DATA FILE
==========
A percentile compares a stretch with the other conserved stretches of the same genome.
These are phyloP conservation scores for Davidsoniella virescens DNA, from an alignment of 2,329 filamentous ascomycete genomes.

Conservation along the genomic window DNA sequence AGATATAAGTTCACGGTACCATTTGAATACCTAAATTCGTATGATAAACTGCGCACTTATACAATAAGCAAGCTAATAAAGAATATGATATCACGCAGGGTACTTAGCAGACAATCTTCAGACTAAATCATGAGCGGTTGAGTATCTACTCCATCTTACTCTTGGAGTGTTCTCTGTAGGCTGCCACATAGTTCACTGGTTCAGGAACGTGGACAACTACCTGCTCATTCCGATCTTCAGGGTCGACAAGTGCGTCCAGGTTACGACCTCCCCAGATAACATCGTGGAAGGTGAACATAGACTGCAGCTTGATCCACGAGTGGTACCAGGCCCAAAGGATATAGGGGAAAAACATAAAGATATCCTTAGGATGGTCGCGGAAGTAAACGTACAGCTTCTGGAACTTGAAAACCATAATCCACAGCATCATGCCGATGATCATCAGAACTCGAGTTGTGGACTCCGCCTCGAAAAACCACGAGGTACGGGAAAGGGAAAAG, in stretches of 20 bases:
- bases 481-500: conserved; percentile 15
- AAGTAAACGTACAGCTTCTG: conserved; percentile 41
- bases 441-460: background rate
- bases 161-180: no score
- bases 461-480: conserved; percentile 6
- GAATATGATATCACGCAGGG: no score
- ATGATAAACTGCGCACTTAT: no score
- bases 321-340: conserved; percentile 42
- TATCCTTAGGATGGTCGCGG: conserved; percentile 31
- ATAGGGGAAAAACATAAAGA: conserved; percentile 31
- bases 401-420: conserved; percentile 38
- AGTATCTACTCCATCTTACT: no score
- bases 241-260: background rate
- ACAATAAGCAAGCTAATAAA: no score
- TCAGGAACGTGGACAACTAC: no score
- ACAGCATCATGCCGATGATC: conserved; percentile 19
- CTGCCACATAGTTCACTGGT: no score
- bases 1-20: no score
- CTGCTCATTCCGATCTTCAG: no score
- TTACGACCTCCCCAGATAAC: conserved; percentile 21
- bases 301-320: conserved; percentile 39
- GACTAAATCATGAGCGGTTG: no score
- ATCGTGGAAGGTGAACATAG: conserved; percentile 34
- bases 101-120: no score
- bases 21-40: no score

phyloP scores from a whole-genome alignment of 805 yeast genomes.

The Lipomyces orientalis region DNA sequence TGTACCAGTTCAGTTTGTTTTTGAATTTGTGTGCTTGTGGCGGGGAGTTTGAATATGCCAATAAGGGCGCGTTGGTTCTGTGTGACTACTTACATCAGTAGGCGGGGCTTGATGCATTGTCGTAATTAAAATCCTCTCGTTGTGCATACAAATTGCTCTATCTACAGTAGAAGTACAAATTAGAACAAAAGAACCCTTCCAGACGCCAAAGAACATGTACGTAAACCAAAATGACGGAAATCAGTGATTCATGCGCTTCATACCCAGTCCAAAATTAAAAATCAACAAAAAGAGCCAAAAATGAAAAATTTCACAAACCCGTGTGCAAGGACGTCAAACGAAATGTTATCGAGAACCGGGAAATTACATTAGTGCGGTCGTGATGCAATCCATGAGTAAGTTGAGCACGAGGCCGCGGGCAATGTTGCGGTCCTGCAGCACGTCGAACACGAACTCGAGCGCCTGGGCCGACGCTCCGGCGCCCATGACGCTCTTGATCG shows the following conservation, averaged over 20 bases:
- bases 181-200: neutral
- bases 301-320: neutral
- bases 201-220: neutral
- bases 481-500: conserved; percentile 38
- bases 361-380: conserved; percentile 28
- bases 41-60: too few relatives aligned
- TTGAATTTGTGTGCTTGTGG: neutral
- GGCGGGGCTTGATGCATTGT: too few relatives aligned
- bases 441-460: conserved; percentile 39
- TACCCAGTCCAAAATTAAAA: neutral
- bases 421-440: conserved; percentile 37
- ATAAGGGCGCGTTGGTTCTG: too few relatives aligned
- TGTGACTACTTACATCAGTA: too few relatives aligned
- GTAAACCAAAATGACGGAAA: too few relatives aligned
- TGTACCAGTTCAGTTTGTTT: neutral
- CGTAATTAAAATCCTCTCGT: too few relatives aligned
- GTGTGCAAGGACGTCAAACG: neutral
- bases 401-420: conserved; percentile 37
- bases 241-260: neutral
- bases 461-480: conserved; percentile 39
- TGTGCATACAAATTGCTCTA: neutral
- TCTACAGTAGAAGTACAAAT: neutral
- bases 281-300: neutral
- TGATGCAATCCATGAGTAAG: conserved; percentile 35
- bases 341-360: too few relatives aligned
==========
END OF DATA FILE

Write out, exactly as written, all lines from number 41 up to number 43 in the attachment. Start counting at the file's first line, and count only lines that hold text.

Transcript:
- bases 421-440: conserved; percentile 37
- ATAAGGGCGCGTTGGTTCTG: too few relatives aligned
- TGTGACTACTTACATCAGTA: too few relatives aligned